Young Liberals Austria

From Wikipedia, the free encyclopedia
  (Redirected from Young Liberals (Austria))
Jump to: navigation, search
Young Liberals Austria
Junge Liberale Österreich
Chairperson Nikolaus Scherak
Founded 2009
Headquarters Vienna
Ideology Classical Liberalism
Mother party affiliated with NEOS – The New Austria
International affiliation International Federation of Liberal Youth (IFLRY)
European affiliation European Liberal Youth (LYMEC)
Website www.julis.at

The Young Liberals Austria (German: Junge Liberale Österreich, JuLis) are a political party in Austria and a full member of IFLRY and LYMEC. Since October 2012, they are the youth partners of NEOS – The New Austria, a new Austrian liberal party.[1] Following the Austrian National Elections 2013, NEOS entered the Austrian parliament and the chairperson of JuLis, Nikolaus Scherak, was elected as an MP for NEOS.

National board[edit]

The current national board was elected at the IX. Federal Congress, which took place on October 19, 2013 in Vienna:[2]

  • Nikolaus Scherak (President)
  • Claudia Gamon (Vice-President)
  • Douglas Hoyos (Secretary General)
  • Stefan Windberger (International Officer)
  • Elias von der Locht (Member of Board, Policy)
  • Andreas Schwarzenbrunner (Member of Board, Business Development)
  • Stefanie Sturn (Member of Board, Member Support)
  • Yannick Shetty (Member of Board, Communication)

Political values[edit]

The JuLis see themselves as the only supporters of liberalism amongst Austria’s youth parties. According to their manifesto, their core values are freedom and responsibility, unity and diversity, rationality and progress, open-mindedness and tolerance, solidarity and a federal Europe.[3]

Structure[edit]

Since their foundation in 2009, the Young Liberals Austria are organised in federal groups that correspond to the nine federal states of Austria. As of January 2012, the JuLis have active groups in Vienna, Lower Austria, Upper Austria, Salzburg, Tyrol, Vorarlberg, Styria and Carinthia, covering all states except for Burgenland.[4]

History[edit]

The JuLis were founded in 2009, following the dissolution of the youth branch of the Liberal Forum’s youth wing, the Liberal Students’ Forum – LSF. Unlike the LSF, the Young Liberals Austria distanced themselves from the Liberal Forum and competed for the European elections 2009 in Austria independently. The fact that the Austrian MEP Karin Resetarits gave her signature and support for a liberal youth party with most members under 25, allowing the JuLis to compete in the elections to the European Parliament, caused significant uproar in the Austrian media. Resetarits stated that the program of the Young Liberals was better than the one proposed by the Liberal Forum.[5] After having garnered 0.7% or 20.668 votes with almost no support and no classic advertisements, the Young Liberals Austria announced that they would concentrate their efforts on student politics for the time being.

Due to formal reasons, the JuLis were not able to compete in the elections to the Austrian Students' Association (German: ÖH ) in 2009 and were subsequently not represented in the period 2009-2011.[6]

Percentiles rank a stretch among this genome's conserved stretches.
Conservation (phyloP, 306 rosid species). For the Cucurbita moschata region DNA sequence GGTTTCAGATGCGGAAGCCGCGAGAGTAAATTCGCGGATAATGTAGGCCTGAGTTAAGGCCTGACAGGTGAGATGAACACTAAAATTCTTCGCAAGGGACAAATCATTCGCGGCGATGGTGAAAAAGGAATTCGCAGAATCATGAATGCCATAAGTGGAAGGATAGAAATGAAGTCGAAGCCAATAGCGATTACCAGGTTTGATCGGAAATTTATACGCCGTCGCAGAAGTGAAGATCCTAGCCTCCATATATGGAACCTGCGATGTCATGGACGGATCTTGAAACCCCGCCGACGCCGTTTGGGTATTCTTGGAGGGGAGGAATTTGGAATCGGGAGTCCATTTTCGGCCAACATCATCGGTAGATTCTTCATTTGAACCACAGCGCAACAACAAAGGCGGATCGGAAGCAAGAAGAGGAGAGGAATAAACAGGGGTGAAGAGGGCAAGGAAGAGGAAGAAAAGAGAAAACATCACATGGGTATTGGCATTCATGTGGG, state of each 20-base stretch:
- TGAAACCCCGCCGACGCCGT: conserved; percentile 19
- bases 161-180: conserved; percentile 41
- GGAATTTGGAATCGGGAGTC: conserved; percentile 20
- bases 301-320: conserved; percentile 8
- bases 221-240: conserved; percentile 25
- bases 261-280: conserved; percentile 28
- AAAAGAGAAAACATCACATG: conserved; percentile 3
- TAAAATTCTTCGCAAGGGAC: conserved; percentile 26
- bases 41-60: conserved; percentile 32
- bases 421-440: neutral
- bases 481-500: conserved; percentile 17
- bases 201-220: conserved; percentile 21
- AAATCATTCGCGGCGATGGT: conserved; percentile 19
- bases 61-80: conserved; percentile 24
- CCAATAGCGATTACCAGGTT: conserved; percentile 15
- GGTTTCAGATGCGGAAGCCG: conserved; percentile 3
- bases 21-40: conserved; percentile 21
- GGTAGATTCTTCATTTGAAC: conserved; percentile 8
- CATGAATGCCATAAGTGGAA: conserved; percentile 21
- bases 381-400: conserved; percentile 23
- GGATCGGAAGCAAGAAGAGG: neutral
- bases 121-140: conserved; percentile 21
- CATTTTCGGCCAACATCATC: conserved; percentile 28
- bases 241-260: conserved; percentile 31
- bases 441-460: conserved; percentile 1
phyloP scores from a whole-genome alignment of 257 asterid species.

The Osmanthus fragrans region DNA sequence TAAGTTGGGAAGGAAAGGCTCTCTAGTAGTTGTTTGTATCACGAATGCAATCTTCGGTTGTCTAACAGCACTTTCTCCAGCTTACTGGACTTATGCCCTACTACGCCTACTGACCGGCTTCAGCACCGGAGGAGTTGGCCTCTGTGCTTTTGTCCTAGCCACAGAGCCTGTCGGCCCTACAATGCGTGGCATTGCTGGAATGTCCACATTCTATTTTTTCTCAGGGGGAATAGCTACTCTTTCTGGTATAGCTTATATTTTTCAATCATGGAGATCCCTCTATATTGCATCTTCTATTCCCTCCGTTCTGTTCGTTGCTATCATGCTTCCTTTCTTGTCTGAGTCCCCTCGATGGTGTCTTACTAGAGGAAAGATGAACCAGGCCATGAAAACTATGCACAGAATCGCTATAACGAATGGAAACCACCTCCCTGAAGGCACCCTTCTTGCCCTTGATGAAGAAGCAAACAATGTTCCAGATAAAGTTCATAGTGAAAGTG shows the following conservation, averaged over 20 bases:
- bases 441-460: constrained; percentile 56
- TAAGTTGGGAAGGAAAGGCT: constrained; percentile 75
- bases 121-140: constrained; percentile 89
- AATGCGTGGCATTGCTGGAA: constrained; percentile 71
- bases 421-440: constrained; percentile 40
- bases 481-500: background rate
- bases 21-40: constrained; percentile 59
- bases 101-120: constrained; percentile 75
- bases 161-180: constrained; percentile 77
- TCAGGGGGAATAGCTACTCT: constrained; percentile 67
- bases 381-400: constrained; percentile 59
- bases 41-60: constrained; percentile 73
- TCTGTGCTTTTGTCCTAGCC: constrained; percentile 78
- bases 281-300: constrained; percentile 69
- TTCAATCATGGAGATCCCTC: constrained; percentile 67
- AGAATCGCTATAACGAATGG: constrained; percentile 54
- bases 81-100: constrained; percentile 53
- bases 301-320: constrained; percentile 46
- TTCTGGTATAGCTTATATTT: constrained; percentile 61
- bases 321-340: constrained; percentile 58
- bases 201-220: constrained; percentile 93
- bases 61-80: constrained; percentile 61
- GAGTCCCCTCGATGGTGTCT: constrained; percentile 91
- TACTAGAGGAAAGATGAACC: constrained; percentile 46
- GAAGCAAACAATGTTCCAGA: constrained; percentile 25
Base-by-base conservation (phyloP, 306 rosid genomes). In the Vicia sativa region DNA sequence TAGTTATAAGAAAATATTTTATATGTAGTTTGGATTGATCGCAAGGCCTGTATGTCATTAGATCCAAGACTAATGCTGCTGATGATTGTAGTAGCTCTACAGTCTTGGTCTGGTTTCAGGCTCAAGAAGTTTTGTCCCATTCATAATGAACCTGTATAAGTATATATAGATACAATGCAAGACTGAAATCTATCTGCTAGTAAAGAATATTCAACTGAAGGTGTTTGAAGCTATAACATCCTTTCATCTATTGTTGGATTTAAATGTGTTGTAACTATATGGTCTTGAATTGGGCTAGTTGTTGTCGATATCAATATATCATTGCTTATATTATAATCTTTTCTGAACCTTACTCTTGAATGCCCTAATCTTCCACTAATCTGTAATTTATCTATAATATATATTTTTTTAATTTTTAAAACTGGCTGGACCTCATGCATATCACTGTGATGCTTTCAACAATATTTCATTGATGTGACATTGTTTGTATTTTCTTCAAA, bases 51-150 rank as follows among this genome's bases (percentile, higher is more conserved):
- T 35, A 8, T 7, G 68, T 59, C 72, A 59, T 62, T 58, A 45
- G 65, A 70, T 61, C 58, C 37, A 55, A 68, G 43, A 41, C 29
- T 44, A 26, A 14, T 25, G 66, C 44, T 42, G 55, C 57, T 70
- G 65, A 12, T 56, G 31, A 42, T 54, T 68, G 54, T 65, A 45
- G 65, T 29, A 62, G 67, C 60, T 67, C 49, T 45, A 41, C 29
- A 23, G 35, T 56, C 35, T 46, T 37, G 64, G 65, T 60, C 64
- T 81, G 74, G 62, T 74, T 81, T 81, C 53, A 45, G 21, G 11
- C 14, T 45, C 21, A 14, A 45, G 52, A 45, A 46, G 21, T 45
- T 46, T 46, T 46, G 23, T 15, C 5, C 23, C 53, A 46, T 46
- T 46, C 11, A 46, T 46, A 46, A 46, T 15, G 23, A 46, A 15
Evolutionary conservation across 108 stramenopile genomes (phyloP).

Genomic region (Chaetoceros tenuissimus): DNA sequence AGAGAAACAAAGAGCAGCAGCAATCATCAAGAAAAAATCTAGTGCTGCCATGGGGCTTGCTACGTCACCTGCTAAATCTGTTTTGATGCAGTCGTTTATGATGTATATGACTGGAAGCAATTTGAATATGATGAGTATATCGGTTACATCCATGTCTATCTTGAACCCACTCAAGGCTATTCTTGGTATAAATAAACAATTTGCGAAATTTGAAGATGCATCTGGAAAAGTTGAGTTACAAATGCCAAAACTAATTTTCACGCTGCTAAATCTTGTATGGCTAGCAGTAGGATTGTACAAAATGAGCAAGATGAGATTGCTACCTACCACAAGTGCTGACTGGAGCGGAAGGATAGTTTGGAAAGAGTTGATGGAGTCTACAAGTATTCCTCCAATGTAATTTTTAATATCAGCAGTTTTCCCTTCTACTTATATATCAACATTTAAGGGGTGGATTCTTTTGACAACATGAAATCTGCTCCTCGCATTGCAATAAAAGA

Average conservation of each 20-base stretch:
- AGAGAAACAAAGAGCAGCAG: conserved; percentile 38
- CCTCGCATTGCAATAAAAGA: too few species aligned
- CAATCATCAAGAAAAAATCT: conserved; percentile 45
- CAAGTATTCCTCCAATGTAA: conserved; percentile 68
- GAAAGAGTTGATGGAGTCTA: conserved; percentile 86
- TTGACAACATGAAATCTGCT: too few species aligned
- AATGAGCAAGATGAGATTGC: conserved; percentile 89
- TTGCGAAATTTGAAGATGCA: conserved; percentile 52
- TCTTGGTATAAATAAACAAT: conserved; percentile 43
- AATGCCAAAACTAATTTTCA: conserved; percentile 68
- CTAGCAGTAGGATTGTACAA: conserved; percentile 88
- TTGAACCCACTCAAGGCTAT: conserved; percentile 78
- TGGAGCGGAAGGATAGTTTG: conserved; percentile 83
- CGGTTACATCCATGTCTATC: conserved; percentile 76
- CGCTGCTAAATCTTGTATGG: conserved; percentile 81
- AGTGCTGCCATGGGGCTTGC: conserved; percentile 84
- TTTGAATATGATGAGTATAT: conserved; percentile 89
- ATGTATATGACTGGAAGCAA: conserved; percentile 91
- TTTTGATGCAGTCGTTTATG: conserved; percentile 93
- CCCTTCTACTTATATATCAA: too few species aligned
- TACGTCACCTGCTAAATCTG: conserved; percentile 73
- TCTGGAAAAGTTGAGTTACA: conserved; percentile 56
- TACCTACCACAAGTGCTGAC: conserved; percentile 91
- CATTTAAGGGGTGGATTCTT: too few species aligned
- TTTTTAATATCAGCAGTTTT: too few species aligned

During their III. Federal Congress in October 2010, the JuLis presented the "liberal manifesto for tertiary education"[7] and announced their candidature for the ÖH-elections 2011. Out of several dozen contestants, the JuLis were the only ones in favour of a system of deferred tuition fees, citing the inadequate studying conditions and extremely high dropout quotes in Austria’s public universities, which have a longstanding tradition of free and unrestricted education for everyone holding the matura. Nevertheless, the JuLis were able to secure three seats in the federal assembly of the ÖH and parts of the new program of the Austrian minister of science Karlheinz Töchterle resembled very closely to what the JuLis had proposed several months earlier.[8]

Despite the JuLis having a “complete party manifesto”,[9] the Austrian media used to cite them as the potential youth wing of a yet-to-be-founded new liberal party in Austria.[10][11] This happened in October 2012, when the JuLis participated in the foundation of NEOS – The New Austria as youth partners and Nikolaus Scherak was elected into the board of NEOS.[12]

External links[edit]

References[edit]

  1. ^ Die Presse: NEOS: Die Neuen in der Mitte, 27. Oktober 2012.
  2. ^ Pressemitteilung: Niki Scherak als Bundesvorsitzender der JuLis bestätigt
  3. ^ Manifesto of the JuLis
  4. ^ Young Liberals Austria: About us
  5. ^ Der Standard, 20.04.2009: Karin Resetarits ermöglicht JuLis Antreten
  6. ^ Die Presse, 13.05.2009: ÖH-Wahl: Liberale scheitern an rechtlichen Hürden
  7. ^ Das liberale Hochschulprogramm
  8. ^ Junge Liberale Österreich, Pressemitteilung: JuLis begrüßen Konzept von Bundesminister Töchterle
  9. ^ Der Standard, 27.05.2011: „Wir wünschen uns eine liberale Partei im Nationalrat.“ Claudia Gamon über das gute Abschneiden der JuLis und das Erfolgsrezept Studiengebühren.
  10. ^ Die Presse, 28.05.2011: Liberale Sehnsüchte
  11. ^ Der Standard, 26.05.2011: Universitäten als Hoffnungsgebiet für Österreichs Liberale
  12. ^ Die Presse: NEOS: Die Neuen in der Mitte, 27. Oktober 2012.